[kwlug-disc] Linux-Format Magazine

L.D. Paniak ldpaniak at fourpisolutions.com
Wed Mar 4 20:23:04 EST 2009

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Chris Frey wrote:

> *sigh*  I'm the only freak in the crowd. :-)

Not quite, but pretty close.

By my estimation, people in the print publishing world are a couple
steps behind the music publishing industry when it comes embracing open
source concepts and using them to their advantage.  I guess there is
just that much inertia in the field, clinging to time honoured
traditions and fear.

The print industry is by and large inefficient and full of people who do
not generate, nor improve content.  The examples I am most familiar with
are academic journals where the editorial staff neither produces nor
improves content (articles submitted for free - or with a payment - by
researchers and refereed by other volunteer researchers). Then there are
the "typesetters" who are apparently necessary to great cost turn
pre-formatted LaTeX or PDF documents into formatted PDF documents. Sites
like arxiv.org are an example of how all the needless middle cost can be
removed, distribution maximized and academic impact maintained through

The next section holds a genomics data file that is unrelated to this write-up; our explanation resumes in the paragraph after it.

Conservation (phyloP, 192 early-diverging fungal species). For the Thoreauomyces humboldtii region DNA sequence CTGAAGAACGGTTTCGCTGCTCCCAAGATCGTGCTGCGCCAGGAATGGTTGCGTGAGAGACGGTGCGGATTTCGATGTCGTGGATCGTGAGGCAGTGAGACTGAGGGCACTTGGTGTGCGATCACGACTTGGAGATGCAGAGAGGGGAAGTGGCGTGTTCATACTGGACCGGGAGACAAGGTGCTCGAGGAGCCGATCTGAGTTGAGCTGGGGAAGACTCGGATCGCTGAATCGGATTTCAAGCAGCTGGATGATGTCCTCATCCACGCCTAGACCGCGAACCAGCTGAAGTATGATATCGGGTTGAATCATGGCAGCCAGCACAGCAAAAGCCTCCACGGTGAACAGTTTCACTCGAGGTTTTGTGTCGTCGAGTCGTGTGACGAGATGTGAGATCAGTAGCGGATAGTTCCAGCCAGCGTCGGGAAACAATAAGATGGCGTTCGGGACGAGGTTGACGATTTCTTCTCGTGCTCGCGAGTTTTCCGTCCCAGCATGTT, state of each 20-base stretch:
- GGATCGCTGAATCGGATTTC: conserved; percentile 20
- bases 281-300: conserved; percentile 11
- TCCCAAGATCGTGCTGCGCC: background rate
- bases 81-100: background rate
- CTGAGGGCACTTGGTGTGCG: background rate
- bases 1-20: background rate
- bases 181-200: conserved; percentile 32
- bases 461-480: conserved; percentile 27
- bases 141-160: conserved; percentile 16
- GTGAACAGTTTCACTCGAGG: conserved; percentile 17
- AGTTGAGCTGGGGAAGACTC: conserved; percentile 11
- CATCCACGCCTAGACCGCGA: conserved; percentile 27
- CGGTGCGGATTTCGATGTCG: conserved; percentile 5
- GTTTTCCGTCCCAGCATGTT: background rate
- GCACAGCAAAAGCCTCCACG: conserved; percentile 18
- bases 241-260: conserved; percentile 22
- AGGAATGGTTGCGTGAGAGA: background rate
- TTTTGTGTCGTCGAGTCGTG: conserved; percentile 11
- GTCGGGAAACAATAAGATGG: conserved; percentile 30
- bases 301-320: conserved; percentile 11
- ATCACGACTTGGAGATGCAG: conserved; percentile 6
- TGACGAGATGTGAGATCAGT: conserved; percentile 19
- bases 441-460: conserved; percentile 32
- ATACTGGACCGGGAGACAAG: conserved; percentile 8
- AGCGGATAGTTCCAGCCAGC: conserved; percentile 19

an open model (modulo the courtesy of academic honesty: citation).
There each reader judges content for themselves and quality  is
recognized on its own merits.  The true cost of web distribution per
document is essentially zero not the $50 a journal would charge.

Another example is the free weekly in Vancouver, the Georgia Straight.
It was (is?) available every Thursday in corner boxes throughout the
Lower Mainland - if you got your copy before they were gone.  It was a
generally recognized fact that the "free" content in the Straight was of
better quality than anything available in the mainstream newspapers. Did
the Straight have ads - you bet!  Not more than the newspapers and way
more fun to read. Readership (2007) outstrips any other publication in
the Vancouver area.  Why?  Quality. Hence:

- -> quality -> readership -> pricing power for advertising -> $$$ -> ...

So Chris, there are a couple examples I know of that share our ideals of
getting quality information to people without the encumbrances of DRM.
I'm sure there are more examples out there, but I have always been
amazed that there are no (?) national/international scale publications
that use an open model.  Maybe a typical well-visited website which
generates its own content like cnn.com or a popular blog qualifies to
some faux-open extent.  The key is getting and maintaining a readership
base that you can use to get the advertising dollar. Can this be assured
by using open license that requires attribution?

Maybe we should start an open Linux journal and pipe the KWLUG
discussion list into it.  Write a few scripts to format it nicely and tada!

Bandwidth is not that expensive.  My web host (powweb.com) claims
"unlimited" bandwidth for $100/year.  Sure it isn't really unlimited,
but probably enough for any fledgling open publication.

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